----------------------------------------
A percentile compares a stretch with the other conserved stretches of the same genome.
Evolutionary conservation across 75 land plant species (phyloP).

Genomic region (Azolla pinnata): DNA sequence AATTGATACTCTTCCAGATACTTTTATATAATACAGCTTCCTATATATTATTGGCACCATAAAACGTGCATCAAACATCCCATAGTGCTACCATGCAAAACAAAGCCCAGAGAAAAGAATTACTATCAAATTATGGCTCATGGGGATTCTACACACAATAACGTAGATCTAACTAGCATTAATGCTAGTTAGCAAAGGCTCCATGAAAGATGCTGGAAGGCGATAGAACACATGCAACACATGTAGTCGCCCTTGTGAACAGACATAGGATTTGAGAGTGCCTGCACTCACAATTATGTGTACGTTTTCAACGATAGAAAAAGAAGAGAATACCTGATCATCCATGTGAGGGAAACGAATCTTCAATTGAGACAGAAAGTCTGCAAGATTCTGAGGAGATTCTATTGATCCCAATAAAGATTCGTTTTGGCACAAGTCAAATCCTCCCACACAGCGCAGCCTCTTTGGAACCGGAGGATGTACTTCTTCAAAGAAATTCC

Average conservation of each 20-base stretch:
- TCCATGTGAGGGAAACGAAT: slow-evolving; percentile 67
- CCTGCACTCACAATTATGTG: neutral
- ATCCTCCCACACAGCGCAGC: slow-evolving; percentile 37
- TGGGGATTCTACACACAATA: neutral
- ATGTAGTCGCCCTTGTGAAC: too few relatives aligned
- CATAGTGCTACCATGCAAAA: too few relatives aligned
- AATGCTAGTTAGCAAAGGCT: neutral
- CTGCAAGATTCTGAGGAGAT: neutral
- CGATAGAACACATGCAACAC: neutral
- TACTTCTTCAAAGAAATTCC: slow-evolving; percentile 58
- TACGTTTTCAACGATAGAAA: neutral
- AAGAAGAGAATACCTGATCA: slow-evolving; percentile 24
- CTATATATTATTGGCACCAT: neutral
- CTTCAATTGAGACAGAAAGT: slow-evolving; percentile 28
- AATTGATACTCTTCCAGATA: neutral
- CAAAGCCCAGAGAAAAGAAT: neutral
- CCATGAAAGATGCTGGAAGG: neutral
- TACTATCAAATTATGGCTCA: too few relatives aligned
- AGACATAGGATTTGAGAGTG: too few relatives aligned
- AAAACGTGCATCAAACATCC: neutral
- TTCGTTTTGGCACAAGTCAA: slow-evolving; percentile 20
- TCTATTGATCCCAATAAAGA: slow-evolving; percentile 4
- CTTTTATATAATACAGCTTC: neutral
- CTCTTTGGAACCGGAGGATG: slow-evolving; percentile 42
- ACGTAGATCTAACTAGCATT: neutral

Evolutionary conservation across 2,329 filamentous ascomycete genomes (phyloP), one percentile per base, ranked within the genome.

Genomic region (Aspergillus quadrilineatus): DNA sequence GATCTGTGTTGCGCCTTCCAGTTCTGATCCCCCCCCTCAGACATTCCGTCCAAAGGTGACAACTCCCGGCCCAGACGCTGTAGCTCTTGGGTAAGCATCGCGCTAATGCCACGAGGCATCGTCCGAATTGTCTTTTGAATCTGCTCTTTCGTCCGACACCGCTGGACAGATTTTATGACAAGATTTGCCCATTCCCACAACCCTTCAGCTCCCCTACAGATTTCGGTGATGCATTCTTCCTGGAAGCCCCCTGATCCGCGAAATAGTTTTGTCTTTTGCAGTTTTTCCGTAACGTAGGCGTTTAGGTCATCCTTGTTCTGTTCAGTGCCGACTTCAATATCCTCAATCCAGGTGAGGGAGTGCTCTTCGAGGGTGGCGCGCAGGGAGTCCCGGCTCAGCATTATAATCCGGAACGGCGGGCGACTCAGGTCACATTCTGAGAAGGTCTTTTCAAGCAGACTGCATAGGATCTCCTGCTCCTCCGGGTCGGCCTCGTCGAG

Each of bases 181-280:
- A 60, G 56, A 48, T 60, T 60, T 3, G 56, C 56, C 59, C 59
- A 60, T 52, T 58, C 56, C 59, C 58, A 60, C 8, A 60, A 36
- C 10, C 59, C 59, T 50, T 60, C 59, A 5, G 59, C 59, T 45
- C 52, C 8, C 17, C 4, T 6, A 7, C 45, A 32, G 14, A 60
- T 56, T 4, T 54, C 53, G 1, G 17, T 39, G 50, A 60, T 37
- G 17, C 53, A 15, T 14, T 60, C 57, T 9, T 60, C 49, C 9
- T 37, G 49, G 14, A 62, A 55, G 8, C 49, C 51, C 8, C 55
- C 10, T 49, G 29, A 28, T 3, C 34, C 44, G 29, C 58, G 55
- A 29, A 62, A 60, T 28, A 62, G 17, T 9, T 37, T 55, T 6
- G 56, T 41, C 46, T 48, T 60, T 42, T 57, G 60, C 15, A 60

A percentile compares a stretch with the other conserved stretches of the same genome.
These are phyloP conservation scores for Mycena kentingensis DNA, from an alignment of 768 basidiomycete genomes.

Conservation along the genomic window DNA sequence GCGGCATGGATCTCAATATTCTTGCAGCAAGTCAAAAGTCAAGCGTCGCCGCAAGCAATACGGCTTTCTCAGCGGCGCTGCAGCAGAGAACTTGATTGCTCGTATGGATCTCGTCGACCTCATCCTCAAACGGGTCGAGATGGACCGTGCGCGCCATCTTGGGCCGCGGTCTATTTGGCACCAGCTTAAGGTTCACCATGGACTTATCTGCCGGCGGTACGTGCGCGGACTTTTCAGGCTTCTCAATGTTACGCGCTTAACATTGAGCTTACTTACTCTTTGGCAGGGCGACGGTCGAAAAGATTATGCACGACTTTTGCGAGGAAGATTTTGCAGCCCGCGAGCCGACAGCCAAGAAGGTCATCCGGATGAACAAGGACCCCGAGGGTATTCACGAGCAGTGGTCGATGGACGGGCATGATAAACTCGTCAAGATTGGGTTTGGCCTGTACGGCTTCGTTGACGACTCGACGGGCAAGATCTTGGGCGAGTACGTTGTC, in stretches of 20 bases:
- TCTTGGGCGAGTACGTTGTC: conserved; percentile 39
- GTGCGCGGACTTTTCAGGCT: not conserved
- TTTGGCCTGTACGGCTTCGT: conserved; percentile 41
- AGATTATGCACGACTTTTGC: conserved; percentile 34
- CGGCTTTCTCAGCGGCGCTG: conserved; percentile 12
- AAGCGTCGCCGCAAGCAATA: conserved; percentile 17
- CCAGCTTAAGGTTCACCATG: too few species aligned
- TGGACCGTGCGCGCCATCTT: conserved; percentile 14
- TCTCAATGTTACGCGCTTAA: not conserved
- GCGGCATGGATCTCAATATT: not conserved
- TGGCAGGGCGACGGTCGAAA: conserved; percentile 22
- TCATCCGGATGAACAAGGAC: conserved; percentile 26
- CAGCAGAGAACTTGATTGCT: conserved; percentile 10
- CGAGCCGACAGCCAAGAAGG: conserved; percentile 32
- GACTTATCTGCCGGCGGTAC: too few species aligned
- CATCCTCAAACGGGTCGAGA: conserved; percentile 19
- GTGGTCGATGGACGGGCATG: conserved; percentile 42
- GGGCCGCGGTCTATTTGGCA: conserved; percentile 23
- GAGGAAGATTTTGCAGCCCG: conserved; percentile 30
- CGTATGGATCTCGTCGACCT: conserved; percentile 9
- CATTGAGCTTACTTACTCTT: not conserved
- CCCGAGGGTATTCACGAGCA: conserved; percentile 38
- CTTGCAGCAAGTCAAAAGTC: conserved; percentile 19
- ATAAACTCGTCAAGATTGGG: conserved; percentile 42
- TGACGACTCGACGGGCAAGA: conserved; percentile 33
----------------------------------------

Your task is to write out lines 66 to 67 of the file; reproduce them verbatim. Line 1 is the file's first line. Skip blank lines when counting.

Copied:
- CATTGAGCTTACTTACTCTT: not conserved
- CCCGAGGGTATTCACGAGCA: conserved; percentile 38